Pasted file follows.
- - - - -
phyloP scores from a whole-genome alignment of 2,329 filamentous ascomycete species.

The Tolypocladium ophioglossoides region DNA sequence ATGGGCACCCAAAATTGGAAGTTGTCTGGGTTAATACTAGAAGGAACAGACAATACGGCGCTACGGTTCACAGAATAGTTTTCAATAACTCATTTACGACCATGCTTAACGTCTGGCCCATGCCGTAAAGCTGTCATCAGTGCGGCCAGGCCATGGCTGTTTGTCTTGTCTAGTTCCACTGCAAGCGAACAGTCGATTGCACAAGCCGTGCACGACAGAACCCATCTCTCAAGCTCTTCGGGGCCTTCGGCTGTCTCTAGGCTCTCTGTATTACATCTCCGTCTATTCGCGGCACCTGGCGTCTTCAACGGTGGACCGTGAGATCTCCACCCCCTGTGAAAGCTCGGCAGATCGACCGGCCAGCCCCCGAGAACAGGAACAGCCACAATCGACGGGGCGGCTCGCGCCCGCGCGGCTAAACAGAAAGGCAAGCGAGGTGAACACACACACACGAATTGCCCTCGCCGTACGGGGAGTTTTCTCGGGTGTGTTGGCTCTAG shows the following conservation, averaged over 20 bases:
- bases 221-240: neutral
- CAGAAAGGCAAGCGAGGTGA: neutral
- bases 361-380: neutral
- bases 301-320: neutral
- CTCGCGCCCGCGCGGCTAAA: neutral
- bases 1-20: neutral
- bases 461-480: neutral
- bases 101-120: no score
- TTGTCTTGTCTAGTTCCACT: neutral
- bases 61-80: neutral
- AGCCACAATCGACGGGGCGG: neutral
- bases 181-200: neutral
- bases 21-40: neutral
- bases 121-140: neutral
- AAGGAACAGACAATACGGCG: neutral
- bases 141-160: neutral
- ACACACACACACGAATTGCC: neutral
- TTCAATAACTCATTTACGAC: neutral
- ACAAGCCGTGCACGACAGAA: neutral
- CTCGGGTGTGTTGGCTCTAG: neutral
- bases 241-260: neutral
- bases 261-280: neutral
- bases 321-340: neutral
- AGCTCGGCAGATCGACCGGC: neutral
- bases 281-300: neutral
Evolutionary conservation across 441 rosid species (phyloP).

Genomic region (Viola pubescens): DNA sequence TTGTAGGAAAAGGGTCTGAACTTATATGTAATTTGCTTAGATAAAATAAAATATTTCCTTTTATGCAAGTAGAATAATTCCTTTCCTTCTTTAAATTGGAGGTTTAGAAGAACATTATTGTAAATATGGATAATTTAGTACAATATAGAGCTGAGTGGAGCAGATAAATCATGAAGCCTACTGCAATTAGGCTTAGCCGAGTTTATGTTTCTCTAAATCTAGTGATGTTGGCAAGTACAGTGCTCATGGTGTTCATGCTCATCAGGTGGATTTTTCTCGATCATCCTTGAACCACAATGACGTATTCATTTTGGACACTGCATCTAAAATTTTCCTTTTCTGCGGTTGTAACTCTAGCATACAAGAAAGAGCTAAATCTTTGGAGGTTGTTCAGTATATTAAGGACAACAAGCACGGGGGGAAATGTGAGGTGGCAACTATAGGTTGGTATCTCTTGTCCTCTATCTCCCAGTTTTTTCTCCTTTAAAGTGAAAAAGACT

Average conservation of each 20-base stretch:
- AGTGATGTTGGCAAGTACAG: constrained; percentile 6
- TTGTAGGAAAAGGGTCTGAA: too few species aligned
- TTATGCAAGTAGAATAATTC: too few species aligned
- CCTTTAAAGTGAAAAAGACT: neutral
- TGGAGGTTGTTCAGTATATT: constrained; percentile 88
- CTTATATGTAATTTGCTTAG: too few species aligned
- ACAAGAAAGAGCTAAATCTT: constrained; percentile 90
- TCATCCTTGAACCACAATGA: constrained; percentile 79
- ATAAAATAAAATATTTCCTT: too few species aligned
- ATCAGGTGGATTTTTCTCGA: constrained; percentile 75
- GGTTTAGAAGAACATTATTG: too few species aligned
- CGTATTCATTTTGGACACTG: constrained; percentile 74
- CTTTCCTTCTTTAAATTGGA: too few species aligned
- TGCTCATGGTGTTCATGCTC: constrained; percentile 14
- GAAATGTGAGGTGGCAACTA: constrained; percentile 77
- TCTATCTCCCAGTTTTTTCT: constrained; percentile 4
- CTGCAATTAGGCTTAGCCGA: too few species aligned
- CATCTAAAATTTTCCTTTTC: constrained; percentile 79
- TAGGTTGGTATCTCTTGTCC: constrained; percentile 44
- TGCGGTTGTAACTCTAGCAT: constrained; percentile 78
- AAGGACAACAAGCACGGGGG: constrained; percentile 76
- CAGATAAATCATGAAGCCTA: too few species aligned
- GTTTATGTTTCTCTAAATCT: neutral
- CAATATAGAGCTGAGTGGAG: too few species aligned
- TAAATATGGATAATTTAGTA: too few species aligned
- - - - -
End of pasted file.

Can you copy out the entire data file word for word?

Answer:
phyloP scores from a whole-genome alignment of 2,329 filamentous ascomycete species.

The Tolypocladium ophioglossoides region DNA sequence ATGGGCACCCAAAATTGGAAGTTGTCTGGGTTAATACTAGAAGGAACAGACAATACGGCGCTACGGTTCACAGAATAGTTTTCAATAACTCATTTACGACCATGCTTAACGTCTGGCCCATGCCGTAAAGCTGTCATCAGTGCGGCCAGGCCATGGCTGTTTGTCTTGTCTAGTTCCACTGCAAGCGAACAGTCGATTGCACAAGCCGTGCACGACAGAACCCATCTCTCAAGCTCTTCGGGGCCTTCGGCTGTCTCTAGGCTCTCTGTATTACATCTCCGTCTATTCGCGGCACCTGGCGTCTTCAACGGTGGACCGTGAGATCTCCACCCCCTGTGAAAGCTCGGCAGATCGACCGGCCAGCCCCCGAGAACAGGAACAGCCACAATCGACGGGGCGGCTCGCGCCCGCGCGGCTAAACAGAAAGGCAAGCGAGGTGAACACACACACACGAATTGCCCTCGCCGTACGGGGAGTTTTCTCGGGTGTGTTGGCTCTAG shows the following conservation, averaged over 20 bases:
- bases 221-240: neutral
- CAGAAAGGCAAGCGAGGTGA: neutral
- bases 361-380: neutral
- bases 301-320: neutral
- CTCGCGCCCGCGCGGCTAAA: neutral
- bases 1-20: neutral
- bases 461-480: neutral
- bases 101-120: no score
- TTGTCTTGTCTAGTTCCACT: neutral
- bases 61-80: neutral
- AGCCACAATCGACGGGGCGG: neutral
- bases 181-200: neutral
- bases 21-40: neutral
- bases 121-140: neutral
- AAGGAACAGACAATACGGCG: neutral
- bases 141-160: neutral
- ACACACACACACGAATTGCC: neutral
- TTCAATAACTCATTTACGAC: neutral
- ACAAGCCGTGCACGACAGAA: neutral
- CTCGGGTGTGTTGGCTCTAG: neutral
- bases 241-260: neutral
- bases 261-280: neutral
- bases 321-340: neutral
- AGCTCGGCAGATCGACCGGC: neutral
- bases 281-300: neutral
Evolutionary conservation across 441 rosid species (phyloP).

Genomic region (Viola pubescens): DNA sequence TTGTAGGAAAAGGGTCTGAACTTATATGTAATTTGCTTAGATAAAATAAAATATTTCCTTTTATGCAAGTAGAATAATTCCTTTCCTTCTTTAAATTGGAGGTTTAGAAGAACATTATTGTAAATATGGATAATTTAGTACAATATAGAGCTGAGTGGAGCAGATAAATCATGAAGCCTACTGCAATTAGGCTTAGCCGAGTTTATGTTTCTCTAAATCTAGTGATGTTGGCAAGTACAGTGCTCATGGTGTTCATGCTCATCAGGTGGATTTTTCTCGATCATCCTTGAACCACAATGACGTATTCATTTTGGACACTGCATCTAAAATTTTCCTTTTCTGCGGTTGTAACTCTAGCATACAAGAAAGAGCTAAATCTTTGGAGGTTGTTCAGTATATTAAGGACAACAAGCACGGGGGGAAATGTGAGGTGGCAACTATAGGTTGGTATCTCTTGTCCTCTATCTCCCAGTTTTTTCTCCTTTAAAGTGAAAAAGACT

Average conservation of each 20-base stretch:
- AGTGATGTTGGCAAGTACAG: constrained; percentile 6
- TTGTAGGAAAAGGGTCTGAA: too few species aligned
- TTATGCAAGTAGAATAATTC: too few species aligned
- CCTTTAAAGTGAAAAAGACT: neutral
- TGGAGGTTGTTCAGTATATT: constrained; percentile 88
- CTTATATGTAATTTGCTTAG: too few species aligned
- ACAAGAAAGAGCTAAATCTT: constrained; percentile 90
- TCATCCTTGAACCACAATGA: constrained; percentile 79
- ATAAAATAAAATATTTCCTT: too few species aligned
- ATCAGGTGGATTTTTCTCGA: constrained; percentile 75
- GGTTTAGAAGAACATTATTG: too few species aligned
- CGTATTCATTTTGGACACTG: constrained; percentile 74
- CTTTCCTTCTTTAAATTGGA: too few species aligned
- TGCTCATGGTGTTCATGCTC: constrained; percentile 14
- GAAATGTGAGGTGGCAACTA: constrained; percentile 77
- TCTATCTCCCAGTTTTTTCT: constrained; percentile 4
- CTGCAATTAGGCTTAGCCGA: too few species aligned
- CATCTAAAATTTTCCTTTTC: constrained; percentile 79
- TAGGTTGGTATCTCTTGTCC: constrained; percentile 44
- TGCGGTTGTAACTCTAGCAT: constrained; percentile 78
- AAGGACAACAAGCACGGGGG: constrained; percentile 76
- CAGATAAATCATGAAGCCTA: too few species aligned
- GTTTATGTTTCTCTAAATCT: neutral
- CAATATAGAGCTGAGTGGAG: too few species aligned
- TAAATATGGATAATTTAGTA: too few species aligned